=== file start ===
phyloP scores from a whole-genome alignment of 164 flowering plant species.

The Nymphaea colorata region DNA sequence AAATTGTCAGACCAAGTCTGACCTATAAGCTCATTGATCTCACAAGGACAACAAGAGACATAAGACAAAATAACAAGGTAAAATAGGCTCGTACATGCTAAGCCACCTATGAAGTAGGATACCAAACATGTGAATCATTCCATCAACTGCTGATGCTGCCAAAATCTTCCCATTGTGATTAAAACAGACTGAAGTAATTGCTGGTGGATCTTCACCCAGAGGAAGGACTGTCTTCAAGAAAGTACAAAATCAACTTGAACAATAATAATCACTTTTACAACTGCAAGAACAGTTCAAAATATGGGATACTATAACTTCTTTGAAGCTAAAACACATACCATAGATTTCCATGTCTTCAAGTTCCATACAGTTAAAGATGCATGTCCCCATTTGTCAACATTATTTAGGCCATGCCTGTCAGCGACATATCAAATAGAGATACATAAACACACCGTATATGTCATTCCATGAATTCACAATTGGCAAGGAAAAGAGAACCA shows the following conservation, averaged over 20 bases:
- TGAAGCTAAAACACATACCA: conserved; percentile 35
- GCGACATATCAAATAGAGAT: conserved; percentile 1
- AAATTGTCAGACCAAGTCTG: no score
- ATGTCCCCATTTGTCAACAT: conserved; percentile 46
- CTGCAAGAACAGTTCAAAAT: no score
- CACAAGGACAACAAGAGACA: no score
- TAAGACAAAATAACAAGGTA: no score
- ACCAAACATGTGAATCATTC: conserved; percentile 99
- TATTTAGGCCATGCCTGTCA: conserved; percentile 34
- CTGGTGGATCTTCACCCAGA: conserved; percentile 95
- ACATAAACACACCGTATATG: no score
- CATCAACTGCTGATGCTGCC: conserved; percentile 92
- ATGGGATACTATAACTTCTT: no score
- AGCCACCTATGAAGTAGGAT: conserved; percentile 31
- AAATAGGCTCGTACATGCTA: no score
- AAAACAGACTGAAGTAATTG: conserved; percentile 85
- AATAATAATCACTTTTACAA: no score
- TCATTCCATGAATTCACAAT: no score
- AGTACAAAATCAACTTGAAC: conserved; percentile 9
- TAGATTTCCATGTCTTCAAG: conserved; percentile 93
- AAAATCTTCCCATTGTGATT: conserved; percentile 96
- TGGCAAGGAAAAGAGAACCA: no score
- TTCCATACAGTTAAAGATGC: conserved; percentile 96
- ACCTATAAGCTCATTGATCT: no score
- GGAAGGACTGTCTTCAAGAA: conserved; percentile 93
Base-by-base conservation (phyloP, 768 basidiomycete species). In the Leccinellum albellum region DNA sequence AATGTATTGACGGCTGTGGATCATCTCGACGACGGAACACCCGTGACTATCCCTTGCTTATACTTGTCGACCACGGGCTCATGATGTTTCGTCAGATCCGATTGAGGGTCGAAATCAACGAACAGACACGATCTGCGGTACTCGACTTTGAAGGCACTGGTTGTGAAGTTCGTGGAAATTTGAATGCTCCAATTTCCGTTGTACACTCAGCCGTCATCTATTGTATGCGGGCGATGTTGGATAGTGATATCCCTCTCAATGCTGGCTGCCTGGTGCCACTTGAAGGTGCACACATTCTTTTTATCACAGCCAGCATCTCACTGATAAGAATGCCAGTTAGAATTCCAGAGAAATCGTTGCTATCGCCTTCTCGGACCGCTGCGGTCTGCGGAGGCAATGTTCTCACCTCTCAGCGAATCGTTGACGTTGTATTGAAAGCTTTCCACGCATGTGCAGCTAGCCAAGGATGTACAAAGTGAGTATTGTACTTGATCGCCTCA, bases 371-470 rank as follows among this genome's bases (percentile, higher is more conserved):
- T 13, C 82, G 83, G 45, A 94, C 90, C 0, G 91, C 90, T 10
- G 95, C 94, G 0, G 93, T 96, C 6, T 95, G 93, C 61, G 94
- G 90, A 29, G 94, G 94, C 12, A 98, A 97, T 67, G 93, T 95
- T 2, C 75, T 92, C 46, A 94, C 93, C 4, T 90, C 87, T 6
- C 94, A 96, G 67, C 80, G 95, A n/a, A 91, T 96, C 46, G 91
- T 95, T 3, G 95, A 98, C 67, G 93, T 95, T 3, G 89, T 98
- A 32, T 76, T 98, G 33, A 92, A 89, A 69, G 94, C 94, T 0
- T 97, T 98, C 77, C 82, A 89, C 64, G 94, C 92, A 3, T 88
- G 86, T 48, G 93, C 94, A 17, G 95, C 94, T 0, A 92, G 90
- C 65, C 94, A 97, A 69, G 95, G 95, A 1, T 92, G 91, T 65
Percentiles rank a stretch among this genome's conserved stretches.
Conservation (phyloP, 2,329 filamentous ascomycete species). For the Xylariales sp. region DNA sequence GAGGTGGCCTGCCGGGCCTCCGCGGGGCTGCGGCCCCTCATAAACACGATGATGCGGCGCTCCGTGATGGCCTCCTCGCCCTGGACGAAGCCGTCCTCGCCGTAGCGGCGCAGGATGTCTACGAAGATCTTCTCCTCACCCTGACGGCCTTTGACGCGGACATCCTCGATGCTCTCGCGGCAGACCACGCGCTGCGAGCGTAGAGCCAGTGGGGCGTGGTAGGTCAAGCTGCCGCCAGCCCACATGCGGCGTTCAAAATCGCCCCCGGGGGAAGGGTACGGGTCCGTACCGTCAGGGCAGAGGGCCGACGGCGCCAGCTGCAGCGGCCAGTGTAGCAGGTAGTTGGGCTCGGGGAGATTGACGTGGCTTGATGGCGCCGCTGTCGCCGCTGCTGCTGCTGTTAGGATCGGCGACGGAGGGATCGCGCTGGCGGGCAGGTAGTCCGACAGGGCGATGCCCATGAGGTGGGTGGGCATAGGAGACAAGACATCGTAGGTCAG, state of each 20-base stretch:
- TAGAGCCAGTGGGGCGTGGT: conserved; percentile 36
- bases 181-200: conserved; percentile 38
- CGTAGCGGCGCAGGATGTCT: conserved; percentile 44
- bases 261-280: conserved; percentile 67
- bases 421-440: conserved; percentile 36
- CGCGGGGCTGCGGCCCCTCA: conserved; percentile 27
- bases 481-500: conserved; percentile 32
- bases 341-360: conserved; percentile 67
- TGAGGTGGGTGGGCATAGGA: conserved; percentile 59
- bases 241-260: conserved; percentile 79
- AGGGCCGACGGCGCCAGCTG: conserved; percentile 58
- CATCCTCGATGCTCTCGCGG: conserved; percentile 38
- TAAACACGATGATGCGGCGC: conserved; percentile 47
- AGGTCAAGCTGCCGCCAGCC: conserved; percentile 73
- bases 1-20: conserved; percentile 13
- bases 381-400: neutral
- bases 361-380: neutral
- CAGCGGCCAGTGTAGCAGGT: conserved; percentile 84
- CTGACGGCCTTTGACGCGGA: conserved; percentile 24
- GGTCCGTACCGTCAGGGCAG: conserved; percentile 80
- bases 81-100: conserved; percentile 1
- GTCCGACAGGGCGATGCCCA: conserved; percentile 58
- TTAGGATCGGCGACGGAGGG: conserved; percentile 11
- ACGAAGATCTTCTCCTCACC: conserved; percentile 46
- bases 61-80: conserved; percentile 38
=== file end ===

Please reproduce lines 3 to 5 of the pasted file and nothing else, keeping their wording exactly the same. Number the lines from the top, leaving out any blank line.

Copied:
- TGAAGCTAAAACACATACCA: conserved; percentile 35
- GCGACATATCAAATAGAGAT: conserved; percentile 1
- AAATTGTCAGACCAAGTCTG: no score